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JAMAICA: For an Abortion Law That Reaches the Poor

Zadie Neufville

KINGSTON, Jun 14 2009 (IPS) - When a Jamaican women’s group Sistren realised the voices of poor women were missing in a national debate on abortion rights, they boldly staged a play before parliamentarians reviewing a draft law that seeks to clarify when abortion can be deemed legal.

Sistren's actors staged a play on abortion before parliamentarians. Credit: Sistren

Sistren's actors staged a play on abortion before parliamentarians. Credit: Sistren

Called ‘Slice of Reality’, the performance was aimed to give "a voice to groups of women whose experiences may not otherwise be heard", says Lana Finikin, Sistren’s executive director. It tells the stories of "poor women who are being robbed of the right to make decisions concerning their own bodies" she told IPS in an interview.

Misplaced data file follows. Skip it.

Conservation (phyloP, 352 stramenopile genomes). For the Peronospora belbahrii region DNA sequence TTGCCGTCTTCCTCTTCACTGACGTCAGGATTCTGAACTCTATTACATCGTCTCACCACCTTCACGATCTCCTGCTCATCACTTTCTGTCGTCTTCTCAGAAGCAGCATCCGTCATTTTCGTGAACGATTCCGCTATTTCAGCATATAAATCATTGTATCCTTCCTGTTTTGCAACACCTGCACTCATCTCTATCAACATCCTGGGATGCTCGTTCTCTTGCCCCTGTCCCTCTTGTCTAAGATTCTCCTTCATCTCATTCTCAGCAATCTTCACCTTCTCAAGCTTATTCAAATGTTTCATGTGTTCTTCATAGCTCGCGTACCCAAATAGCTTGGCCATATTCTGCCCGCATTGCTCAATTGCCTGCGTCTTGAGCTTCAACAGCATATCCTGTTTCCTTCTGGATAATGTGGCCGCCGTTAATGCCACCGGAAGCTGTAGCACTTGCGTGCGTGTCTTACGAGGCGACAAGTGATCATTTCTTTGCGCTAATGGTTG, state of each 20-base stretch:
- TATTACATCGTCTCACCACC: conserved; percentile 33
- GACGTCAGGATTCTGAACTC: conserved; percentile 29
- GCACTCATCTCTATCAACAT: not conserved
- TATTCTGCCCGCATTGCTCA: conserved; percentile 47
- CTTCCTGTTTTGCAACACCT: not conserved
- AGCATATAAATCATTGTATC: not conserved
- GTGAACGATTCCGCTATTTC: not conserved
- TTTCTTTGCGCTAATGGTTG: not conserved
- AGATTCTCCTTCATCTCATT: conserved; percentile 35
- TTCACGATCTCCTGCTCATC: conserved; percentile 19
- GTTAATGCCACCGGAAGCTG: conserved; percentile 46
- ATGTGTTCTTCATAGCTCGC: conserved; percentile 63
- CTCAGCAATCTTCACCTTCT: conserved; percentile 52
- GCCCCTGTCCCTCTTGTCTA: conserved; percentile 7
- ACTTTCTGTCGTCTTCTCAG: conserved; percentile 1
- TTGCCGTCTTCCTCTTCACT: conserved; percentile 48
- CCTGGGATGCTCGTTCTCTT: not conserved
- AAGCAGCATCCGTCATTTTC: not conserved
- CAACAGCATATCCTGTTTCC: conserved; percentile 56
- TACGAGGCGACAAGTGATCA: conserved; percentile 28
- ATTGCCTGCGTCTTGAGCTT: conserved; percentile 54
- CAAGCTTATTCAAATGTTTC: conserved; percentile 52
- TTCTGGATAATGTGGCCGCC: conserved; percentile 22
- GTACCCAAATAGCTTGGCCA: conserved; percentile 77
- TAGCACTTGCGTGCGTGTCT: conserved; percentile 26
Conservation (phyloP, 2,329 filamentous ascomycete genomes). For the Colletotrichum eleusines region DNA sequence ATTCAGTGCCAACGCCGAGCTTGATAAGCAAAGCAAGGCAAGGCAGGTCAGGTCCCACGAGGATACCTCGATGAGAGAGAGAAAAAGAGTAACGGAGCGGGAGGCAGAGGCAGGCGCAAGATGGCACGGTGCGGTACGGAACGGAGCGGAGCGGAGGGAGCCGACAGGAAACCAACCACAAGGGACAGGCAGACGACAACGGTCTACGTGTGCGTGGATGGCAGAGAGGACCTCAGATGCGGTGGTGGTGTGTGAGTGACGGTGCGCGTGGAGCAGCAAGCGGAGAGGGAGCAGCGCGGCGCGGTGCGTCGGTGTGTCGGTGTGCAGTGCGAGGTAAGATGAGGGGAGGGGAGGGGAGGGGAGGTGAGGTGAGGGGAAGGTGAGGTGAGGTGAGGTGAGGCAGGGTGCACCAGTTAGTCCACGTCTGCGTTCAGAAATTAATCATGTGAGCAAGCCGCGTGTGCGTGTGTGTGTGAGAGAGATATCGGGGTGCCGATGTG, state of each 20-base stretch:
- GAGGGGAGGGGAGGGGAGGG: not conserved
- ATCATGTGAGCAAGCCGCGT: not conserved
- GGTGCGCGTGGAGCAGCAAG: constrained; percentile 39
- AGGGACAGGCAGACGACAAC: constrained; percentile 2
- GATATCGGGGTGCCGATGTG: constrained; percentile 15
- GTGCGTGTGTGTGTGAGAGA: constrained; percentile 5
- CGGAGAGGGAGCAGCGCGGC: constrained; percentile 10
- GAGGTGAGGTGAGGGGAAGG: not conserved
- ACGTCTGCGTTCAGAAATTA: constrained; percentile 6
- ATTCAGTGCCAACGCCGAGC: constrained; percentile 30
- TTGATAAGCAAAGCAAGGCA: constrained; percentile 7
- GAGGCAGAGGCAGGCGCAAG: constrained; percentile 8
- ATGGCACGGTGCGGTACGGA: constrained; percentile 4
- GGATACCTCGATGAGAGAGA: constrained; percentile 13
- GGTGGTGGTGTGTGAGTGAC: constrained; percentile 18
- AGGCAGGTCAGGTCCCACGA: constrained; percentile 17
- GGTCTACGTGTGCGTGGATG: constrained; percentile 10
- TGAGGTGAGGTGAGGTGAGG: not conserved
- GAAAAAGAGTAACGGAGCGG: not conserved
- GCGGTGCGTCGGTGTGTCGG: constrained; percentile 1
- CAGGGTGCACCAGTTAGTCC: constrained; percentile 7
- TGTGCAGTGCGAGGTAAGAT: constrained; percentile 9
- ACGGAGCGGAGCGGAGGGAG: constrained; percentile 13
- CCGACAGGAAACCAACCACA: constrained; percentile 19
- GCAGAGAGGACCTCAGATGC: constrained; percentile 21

The right to abortion is outlawed in Jamaica under an archaic Offenses Against the Persons Act, which is modeled along the lines of an English law of the same name, legislated in 1861. It prescribes life imprisonment for a woman who aborts her foetus and up to three years in jail for the doctor who helps her.

The common law under which abortions may be legally carried out, women’s activists say, perpetuates a situation where only the rich are able to take advantage. Abortions are allowed in cases of rape, incest, and extreme abnormality of the foetus or danger to the mother, but the only hospital that provided the service to the poor closed in the mid-90s.

What a Long Time?

There are no official figures for the number of abortions conducted in Jamaica each year. The World Health Organisation’s (WHO) estimate of 22,000 abortions annually is described as very conservative.

Jamaican Sociologist Dr. Fredrick Nunes who has done work on abortion, told a newspaper in 2008 that the rate of abortions (per 1,000 annually) among 15 to 44 year olds ranged between 31,251 and 51,875. A 2006 study by the Jamaican government, the European Council and UNICEF put adolescent abortion rates at between 1,350 and 4,912 per year.